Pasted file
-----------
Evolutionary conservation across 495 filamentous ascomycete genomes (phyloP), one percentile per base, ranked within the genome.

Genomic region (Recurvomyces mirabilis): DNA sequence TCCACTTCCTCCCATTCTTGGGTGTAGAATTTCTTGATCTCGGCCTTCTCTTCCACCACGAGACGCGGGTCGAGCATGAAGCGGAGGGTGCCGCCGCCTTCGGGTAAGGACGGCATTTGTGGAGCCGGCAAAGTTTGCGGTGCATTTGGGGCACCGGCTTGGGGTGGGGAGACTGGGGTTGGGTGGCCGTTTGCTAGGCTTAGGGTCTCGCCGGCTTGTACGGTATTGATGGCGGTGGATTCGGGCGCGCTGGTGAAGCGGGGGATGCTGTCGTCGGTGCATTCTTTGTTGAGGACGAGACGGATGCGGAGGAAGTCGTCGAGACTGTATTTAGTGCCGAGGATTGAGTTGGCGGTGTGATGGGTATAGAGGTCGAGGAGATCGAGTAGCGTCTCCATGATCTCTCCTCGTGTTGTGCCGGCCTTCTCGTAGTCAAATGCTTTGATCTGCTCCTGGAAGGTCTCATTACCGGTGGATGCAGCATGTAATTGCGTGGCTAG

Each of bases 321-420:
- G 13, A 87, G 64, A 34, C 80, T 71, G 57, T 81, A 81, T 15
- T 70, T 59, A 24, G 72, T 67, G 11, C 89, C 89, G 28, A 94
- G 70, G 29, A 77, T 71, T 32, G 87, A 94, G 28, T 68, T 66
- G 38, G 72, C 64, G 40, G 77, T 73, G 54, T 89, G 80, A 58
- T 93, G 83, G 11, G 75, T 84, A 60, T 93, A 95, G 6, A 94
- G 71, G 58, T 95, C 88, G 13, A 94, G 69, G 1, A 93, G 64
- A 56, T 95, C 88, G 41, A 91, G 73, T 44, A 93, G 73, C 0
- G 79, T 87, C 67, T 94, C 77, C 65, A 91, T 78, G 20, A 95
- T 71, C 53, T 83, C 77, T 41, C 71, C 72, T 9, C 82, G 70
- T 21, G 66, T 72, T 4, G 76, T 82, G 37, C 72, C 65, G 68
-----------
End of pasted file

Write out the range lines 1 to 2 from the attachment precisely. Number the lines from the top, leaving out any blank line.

Evolutionary conservation across 495 filamentous ascomycete genomes (phyloP), one percentile per base, ranked within the genome.

Genomic region (Recurvomyces mirabilis): DNA sequence TCCACTTCCTCCCATTCTTGGGTGTAGAATTTCTTGATCTCGGCCTTCTCTTCCACCACGAGACGCGGGTCGAGCATGAAGCGGAGGGTGCCGCCGCCTTCGGGTAAGGACGGCATTTGTGGAGCCGGCAAAGTTTGCGGTGCATTTGGGGCACCGGCTTGGGGTGGGGAGACTGGGGTTGGGTGGCCGTTTGCTAGGCTTAGGGTCTCGCCGGCTTGTACGGTATTGATGGCGGTGGATTCGGGCGCGCTGGTGAAGCGGGGGATGCTGTCGTCGGTGCATTCTTTGTTGAGGACGAGACGGATGCGGAGGAAGTCGTCGAGACTGTATTTAGTGCCGAGGATTGAGTTGGCGGTGTGATGGGTATAGAGGTCGAGGAGATCGAGTAGCGTCTCCATGATCTCTCCTCGTGTTGTGCCGGCCTTCTCGTAGTCAAATGCTTTGATCTGCTCCTGGAAGGTCTCATTACCGGTGGATGCAGCATGTAATTGCGTGGCTAG